Prescription drugs are too expensive.
In an effort to force prices down, the Trump administration is moving toward allowing importation of some drugs from Canada and other countries, a tactic pharmaceutical companies say risks the public’s safety. We’re sympathetic with the president’s inclination.
Anyone who has been sick recently knows about the ever-higher climb of drug prices, and no one is more aware of the problem than the nation’s senior population.
AARP reports that older adults take an average of 4.5 medications each month, which can add up to a total retail cost of more than $30,000 a year for brand-name drugs.
For people on a fixed income, that’s terrifying.
Here are four other things that would help:
• Do away with restrictions preventing Medicare from negotiating with drug manufacturers for lower prices in the same fashion the Veterans Administration has for years. Big Pharma doesn’t want it, but everyone else should.
• Bring generic drugs to the market faster and prohibit drug companies from paying off generic manufacturers to block the marketing of affordable alternatives. Congress and the federal bureaucracy can take steps to make the generic process go faster. One of the most important steps is preventing drug companies from cornering the market on life-saving products through sweetheart deals.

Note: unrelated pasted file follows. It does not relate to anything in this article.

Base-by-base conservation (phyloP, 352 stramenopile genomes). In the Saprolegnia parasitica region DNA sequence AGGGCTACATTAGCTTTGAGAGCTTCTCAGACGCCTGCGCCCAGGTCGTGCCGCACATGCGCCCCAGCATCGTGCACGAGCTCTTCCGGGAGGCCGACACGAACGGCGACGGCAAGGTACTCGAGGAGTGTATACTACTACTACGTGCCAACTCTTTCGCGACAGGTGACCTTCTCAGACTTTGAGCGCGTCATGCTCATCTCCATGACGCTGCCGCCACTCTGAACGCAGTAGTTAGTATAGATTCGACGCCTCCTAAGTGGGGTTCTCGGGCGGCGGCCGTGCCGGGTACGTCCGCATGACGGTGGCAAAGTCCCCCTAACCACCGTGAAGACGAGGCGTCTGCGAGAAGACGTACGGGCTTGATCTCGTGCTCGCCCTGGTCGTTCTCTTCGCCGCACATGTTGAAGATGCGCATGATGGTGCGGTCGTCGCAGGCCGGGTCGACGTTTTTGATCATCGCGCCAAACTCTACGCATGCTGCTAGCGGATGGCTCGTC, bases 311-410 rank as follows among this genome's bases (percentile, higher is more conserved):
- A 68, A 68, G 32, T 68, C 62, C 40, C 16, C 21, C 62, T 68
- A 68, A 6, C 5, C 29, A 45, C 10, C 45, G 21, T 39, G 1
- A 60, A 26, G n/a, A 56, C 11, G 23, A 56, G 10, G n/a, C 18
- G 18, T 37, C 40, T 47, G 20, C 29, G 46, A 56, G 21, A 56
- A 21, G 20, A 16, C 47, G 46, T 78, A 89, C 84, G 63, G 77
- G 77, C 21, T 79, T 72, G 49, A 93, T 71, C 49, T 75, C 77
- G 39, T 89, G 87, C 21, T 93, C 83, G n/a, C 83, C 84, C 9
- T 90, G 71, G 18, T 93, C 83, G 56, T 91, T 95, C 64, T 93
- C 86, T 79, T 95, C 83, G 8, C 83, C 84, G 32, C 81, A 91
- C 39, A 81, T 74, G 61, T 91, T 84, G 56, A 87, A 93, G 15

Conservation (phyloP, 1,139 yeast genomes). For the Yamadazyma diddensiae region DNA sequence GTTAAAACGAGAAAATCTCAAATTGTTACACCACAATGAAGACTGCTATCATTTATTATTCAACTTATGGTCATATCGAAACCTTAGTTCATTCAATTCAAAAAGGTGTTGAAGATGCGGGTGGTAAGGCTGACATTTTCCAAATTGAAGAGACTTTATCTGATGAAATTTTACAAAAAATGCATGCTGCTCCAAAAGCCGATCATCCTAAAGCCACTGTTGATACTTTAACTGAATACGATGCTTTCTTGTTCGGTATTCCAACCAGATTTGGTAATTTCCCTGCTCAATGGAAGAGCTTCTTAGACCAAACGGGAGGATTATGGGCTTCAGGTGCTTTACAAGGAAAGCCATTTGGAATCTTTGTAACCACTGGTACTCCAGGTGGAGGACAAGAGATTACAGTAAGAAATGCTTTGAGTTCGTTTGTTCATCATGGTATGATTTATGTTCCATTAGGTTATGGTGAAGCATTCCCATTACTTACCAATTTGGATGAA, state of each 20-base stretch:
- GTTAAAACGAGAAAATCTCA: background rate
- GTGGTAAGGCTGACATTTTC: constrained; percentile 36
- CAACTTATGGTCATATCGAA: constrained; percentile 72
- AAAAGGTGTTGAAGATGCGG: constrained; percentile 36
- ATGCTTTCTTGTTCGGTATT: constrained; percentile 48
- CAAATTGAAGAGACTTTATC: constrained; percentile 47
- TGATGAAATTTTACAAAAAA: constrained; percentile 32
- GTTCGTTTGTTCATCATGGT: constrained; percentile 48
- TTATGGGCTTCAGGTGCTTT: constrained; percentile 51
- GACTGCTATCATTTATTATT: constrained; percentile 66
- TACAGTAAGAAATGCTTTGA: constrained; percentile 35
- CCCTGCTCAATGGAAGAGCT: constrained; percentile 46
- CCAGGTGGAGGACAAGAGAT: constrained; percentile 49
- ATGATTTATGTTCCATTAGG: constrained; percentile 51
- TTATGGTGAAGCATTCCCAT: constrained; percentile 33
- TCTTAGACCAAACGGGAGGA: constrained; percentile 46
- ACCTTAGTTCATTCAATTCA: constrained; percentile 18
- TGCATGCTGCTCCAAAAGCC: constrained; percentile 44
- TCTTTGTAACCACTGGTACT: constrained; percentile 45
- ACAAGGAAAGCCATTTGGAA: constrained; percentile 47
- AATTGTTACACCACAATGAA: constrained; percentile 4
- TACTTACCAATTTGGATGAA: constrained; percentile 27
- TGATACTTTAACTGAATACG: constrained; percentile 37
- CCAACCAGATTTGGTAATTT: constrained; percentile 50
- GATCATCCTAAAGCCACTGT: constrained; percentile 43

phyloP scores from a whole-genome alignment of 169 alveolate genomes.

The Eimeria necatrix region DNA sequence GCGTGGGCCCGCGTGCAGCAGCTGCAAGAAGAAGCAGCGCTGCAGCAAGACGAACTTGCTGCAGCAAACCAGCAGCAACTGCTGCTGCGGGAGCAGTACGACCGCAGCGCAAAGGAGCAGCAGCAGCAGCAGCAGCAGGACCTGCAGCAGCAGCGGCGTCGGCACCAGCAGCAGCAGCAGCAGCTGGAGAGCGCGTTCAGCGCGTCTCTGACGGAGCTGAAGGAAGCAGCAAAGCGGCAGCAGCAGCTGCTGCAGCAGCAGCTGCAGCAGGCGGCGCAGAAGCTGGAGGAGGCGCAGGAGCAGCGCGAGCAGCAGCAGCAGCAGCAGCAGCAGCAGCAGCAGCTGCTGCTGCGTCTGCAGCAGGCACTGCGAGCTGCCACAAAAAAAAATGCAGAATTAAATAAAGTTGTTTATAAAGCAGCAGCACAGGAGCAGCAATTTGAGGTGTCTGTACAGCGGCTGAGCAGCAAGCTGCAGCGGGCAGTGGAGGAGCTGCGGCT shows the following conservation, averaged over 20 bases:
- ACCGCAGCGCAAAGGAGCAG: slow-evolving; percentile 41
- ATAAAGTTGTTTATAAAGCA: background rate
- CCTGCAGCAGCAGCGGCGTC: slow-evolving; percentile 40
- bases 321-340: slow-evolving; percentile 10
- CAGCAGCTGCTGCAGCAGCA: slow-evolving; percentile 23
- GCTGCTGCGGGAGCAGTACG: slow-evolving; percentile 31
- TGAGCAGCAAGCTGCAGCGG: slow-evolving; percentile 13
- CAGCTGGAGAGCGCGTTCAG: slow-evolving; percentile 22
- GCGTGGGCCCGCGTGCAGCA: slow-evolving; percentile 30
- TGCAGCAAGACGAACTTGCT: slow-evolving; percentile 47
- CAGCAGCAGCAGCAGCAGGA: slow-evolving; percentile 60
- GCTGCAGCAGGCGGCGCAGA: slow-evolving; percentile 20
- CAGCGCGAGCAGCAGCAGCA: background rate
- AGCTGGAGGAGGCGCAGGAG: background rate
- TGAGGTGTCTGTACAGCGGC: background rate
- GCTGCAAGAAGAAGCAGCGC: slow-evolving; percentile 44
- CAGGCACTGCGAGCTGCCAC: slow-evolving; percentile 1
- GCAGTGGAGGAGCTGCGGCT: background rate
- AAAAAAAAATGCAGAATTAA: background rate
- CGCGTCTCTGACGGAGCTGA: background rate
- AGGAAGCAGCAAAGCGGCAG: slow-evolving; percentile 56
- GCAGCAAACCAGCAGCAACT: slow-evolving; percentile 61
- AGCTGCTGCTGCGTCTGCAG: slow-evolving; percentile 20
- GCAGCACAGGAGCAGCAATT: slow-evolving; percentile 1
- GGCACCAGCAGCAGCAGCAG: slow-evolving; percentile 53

• Set a federal cap on out-of-pocket prescription drug costs for Medicare clients. President Trump and Democrats in Congress have backed separate plans that would put Medicare Part D clients in the same position as most people covered by private insurance and everyone on “Obamacare.”
• Hold drug manufacturers accountable for the prices they charge. Remember Martin Shkreli — the so-called “Pharma Bro” whose company bought the manufacturing license for a 62-year-old drug to treat protozoal infections then raised its price from $13.50 per pill to $750? He’s in prison now, thanks to the scrutiny given to his robber baron stunt. Rats run away from the light of day. Congress, advocates and press need to root out the bad actors and make them answer for their actions.
Planning the 1921 Tulsa Race Massacre history center